Coronary Artery Disease Screening Tests (CAD) (cont.)
Daniel Lee Kulick, MD, FACC, FSCAI
Dr. Kulick received his undergraduate and medical degrees from the University of Southern California, School of Medicine. He performed his residency in internal medicine at the Harbor-University of California Los Angeles Medical Center and a fellowship in the section of cardiology at the Los Angeles County-University of Southern California Medical Center. He is board certified in Internal Medicine and Cardiology.
Charles Patrick Davis, MD, PhD
Dr. Charles "Pat" Davis, MD, PhD, is a board certified Emergency Medicine doctor who currently practices as a consultant and staff member for hospitals. He has a PhD in Microbiology (UT at Austin), and the MD (Univ. Texas Medical Branch, Galveston). He is a Clinical Professor (retired) in the Division of Emergency Medicine, UT Health Science Center at San Antonio, and has been the Chief of Emergency Medicine at UT Medical Branch and at UTHSCSA with over 250 publications.
In this Article
- What is coronary artery disease?
- What is the purpose of screening tests for CAD?
- What are common initial screening tests for CAD?
- Exercise cardiac stress test (treadmill stress test or ECST)
- Radionuclide stress test
- Stress echocardiography
- Pharmacologic stress test
- Are there other tests for CAD that are noninvasive?
- What is the most accurate method of defining CAD?
- Coronary angiography
- Find a local Cardiologist in your town
Exercise cardiac stress test (treadmill stress test)
Exercise cardiac stress testing (ECST) is the most widely used cardiac stress test. The patient exercises on a treadmill according to a standardized protocol, with progressive increases in the speed and elevation of the treadmill (typically changing at three minute intervals). During the ECST, the patient's electrocardiogram (EKG), heart rate, heart rhythm, and blood pressure are continuously monitored. If a coronary arterial blockage results in decreased blood flow to a part of the heart during exercise, certain changes (for example, ST segment depressions) may be observed in the EKG, as well as in the response of the heart rate and blood pressure.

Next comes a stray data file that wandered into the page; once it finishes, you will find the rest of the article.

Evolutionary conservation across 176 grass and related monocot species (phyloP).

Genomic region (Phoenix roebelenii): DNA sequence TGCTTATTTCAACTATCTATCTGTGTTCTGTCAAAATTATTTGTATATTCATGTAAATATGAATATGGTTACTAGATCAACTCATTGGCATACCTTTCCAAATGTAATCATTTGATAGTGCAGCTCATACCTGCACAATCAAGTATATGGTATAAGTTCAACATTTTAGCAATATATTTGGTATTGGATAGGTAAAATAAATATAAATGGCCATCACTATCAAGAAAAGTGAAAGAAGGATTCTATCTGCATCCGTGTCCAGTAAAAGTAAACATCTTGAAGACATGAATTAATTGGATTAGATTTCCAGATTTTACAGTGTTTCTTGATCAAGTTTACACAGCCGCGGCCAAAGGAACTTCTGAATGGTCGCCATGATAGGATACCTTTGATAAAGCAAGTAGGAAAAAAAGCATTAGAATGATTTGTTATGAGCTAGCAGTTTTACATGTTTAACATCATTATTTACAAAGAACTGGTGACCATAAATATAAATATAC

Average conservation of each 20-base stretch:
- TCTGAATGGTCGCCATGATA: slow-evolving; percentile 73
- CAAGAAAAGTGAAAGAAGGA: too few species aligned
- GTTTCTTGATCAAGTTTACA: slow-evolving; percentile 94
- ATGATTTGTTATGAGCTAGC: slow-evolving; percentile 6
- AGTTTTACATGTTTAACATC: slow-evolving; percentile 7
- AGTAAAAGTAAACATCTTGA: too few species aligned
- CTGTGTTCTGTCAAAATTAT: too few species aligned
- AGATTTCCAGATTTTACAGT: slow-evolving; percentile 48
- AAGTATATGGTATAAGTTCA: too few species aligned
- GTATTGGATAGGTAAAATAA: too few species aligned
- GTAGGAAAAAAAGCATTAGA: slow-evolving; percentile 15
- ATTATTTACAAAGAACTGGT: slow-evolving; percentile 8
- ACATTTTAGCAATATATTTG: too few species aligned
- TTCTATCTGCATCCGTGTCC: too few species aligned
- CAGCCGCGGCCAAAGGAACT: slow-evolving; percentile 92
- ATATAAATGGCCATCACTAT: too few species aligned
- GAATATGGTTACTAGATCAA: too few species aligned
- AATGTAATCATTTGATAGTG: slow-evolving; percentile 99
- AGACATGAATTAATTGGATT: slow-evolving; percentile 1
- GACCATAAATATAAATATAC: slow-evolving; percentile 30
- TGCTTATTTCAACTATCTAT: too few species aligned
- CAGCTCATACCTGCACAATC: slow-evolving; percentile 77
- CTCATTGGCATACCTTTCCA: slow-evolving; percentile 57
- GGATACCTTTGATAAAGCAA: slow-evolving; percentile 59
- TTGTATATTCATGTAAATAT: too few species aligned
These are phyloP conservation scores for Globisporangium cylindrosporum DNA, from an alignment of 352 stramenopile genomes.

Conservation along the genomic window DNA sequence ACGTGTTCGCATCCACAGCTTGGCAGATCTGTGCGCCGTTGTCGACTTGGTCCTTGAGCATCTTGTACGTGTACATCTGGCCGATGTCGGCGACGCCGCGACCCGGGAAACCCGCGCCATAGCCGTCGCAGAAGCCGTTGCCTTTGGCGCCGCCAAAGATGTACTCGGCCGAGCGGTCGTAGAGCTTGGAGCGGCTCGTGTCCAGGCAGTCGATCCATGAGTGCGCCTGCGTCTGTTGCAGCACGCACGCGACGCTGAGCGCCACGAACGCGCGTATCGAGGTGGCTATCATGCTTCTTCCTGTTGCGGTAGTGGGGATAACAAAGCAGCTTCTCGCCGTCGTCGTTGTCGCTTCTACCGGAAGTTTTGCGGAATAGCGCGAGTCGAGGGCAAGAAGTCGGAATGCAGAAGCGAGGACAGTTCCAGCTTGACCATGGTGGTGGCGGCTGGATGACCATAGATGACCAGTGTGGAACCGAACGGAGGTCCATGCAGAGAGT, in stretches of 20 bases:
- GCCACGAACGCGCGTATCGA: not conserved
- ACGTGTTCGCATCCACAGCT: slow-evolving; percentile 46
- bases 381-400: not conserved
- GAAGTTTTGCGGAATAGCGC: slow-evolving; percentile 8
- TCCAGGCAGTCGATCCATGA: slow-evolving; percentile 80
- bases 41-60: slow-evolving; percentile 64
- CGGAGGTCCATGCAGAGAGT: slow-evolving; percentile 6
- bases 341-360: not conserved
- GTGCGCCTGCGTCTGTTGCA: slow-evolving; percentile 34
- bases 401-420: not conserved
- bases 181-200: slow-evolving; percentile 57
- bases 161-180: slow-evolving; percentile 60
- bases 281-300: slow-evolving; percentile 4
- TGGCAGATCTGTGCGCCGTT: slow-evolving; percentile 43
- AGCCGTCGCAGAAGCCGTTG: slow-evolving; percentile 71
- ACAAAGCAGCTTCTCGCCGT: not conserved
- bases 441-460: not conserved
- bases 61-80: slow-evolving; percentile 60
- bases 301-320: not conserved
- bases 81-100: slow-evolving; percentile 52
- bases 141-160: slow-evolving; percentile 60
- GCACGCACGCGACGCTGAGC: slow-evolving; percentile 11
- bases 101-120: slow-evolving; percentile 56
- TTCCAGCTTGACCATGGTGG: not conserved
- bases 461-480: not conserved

The accuracy of the ECST in predicting significant CAD is variable, depending in part on the "pre-test likelihood" of CAD (also known as Bayes' theorem). In a patient at high risk for CAD (for example, advanced age, multiple coronary risk factors), an abnormal ECST is very predictive of the presence of CAD (over 90% accurate). However, a relatively normal ECST may not reflect the absence of significant disease in a patient with the same risk factors. Conversely, in a low-risk patient, a normal ECST is very predictive of the absence of significant CAD (over 90% accurate), but an abnormal test may not reflect the true presence of CAD (so-called "false-positive ECST"). The ECST may either miss the presence of significant CAD, or be a false-positive test, due to a variety of cardiac circumstances, which may include:
- An abnormal EKG at rest, which may be due to abnormal serum electrolytes, abnormal cardiac electrical conduction, or certain medications, such as digitalis;
- Heart conditions not related to CAD, such as mitral valve prolapse or hypertrophy (increased size) of the heart; or
- An inadequate increase in the heart rate and/or blood pressure during exercise.
What if the initial ECST does not clarify the diagnosis?
When the doctor determines that the results of the ECST do not accurately reflect the presence or absence of significant CAD, additional tests are often used to clarify the condition. These additional options include radionuclide isotope injection and ultrasound of the heart (stress echocardiography) during the stress test.
Next: Radionuclide stress test
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